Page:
Cervical myofascial pain syndrome is a condition in which the layer of connective tissue that surrounds your neck muscles (fascia) becomes tight or damaged. The result is often:

  • Tight or achy neck muscles that may limit your range of motion.
  • Pain that spreads from your neck to nearby parts of the body, such as the head and shoulders.
  • Knots you can feel in your neck and/or upper back, sometimes called trigger points, which hurt when you press them. (There is not a consensus in the medical literature about what a trigger point is and what causes it.)

This condition is often thought to be caused by previous injury, repetitive neck movements, overuse, stress, and/or poor posture. Read on to learn how to treat it.


Self-care tips for treating cervical myofascial pain syndrome

There are several treatments you can do on your own that may reduce your myofascial neck pain:

  • Exercise. Perform gentle exercises that stretch and strengthen neck and upper back muscles to help ease tightness, improve posture, and reduce myofascial pain. Aerobic activity, such as biking, swimming, and walking, is also recommended.

    See Neck Exercises for Neck Pain

  • DIY massage. You can find temporary pain relief by giving yourself a trigger point massage. Lie on your back and gently smooth out the tight knots with a foam roller or tennis ball underneath your neck and/or upper back.

    See Using a Foam Roller to Relieve Neck Pain

  • Heat therapy. Applying heat soothes constricted muscles by dilating local blood vessels and increasing blood flow to the painful area. Only use heat therapy (such as an electric heating pad) on your neck for 20 minutes at a time, and always protect your skin with a barrier.

    See How to Apply Heat Therapy

  • NSAIDs (non-steroidal anti-inflammatory drugs). Taking over-the-counter medications such as ibuprofen (e.g., Advil, Motrin) and naproxen (e.g., Aleve) may help reduce inflammation and offer enough relief for you to stretch and exercise. Follow the label’s directions carefully before use.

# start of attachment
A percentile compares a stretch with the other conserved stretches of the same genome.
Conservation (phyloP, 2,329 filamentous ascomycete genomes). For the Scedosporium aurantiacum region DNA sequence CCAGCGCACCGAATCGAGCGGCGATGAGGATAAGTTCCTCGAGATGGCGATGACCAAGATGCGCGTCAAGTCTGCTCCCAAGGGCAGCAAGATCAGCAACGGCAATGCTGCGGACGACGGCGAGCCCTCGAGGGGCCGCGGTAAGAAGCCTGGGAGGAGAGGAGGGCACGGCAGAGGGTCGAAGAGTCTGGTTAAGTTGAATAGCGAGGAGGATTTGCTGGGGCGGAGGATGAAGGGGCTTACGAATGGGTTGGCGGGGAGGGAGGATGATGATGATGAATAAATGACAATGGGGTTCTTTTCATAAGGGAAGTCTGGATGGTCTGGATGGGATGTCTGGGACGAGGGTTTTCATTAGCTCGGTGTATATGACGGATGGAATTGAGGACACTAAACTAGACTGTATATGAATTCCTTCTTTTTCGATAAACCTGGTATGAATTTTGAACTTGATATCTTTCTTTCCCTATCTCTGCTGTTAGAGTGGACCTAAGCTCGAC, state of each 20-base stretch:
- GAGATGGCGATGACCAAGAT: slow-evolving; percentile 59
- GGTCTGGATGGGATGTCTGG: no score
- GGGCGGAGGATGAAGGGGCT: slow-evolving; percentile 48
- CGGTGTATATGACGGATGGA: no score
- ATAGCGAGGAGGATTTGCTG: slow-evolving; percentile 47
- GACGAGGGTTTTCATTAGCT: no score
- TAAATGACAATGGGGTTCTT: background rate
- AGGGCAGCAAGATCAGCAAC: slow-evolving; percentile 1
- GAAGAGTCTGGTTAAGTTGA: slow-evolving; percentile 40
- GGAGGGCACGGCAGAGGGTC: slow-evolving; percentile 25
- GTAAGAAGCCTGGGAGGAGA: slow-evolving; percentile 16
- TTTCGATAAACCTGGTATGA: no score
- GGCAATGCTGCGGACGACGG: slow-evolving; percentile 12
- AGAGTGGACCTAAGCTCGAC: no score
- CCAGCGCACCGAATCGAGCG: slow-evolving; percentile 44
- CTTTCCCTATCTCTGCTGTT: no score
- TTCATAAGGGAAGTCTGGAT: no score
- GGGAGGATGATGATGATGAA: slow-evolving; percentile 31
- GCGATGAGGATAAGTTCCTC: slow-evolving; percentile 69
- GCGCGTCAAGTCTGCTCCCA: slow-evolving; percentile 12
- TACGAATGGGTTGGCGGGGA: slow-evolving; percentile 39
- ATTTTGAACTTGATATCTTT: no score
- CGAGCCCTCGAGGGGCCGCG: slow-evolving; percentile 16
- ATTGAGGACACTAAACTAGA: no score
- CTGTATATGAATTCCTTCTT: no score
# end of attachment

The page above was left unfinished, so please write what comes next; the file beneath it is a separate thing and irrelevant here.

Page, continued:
See Medications for Back Pain and Neck Pain

  • Relaxation techniques. Deep breathing exercises and meditation can reduce stress and muscle tension in the body.

    See 11 Chronic Pain Control Techniques

It is best for self-care to be practiced under the guidance of a health care provider. If any of these tips increase your pain, stop immediately.

How health care providers may treat myofascial pain syndrome

Here are some ways you can expect health care providers to provide you with treatment:

  • Myofascial release therapy. A health care provider such as a chiropractor, osteopathic physician, or physical therapist may treat your myofascial pain syndrome using something called myofascial release therapy. This therapy uses gentle direct pressure and long stretching strokes on trigger points. Progress is measured by seeing if your range of motion and functionality increases and/or if your pain decreases.

    See Myofascial Therapy for the Treatment of Acute and Chronic Pain

  • Acupuncture or dry-needling. Some physical therapists and chiropractors use acupuncture or dry-needling to treat myofascial pain. These are alternative medical techniques in which hair-thin metallic needles are inserted at specific points on the body, with the goal of relieving tension.
  • Trigger point injections. This outpatient procedure takes only a few minutes. The physician inserts a needle through the skin and into the trigger point, injecting an anesthetic mixture into the trigger point. The goal is for the trigger point to relax enough so you can exercise and stretch.

It is hoped that this quick guide to cervical myofascial pain syndrome gives you a helpful starting point for finding treatment and experiencing relief.

Learn more:

Neuromuscular Massage Therapy

Treatment for Neck Pain

Ron Miller is a licensed physical therapist with more than 20 years of experience specializing in spine care. He helped develop the physical therapy department at the NeuroSpine Center of Wisconsin, where he focuses on manual therapy, spinal stabilization, and therapeutic exercises.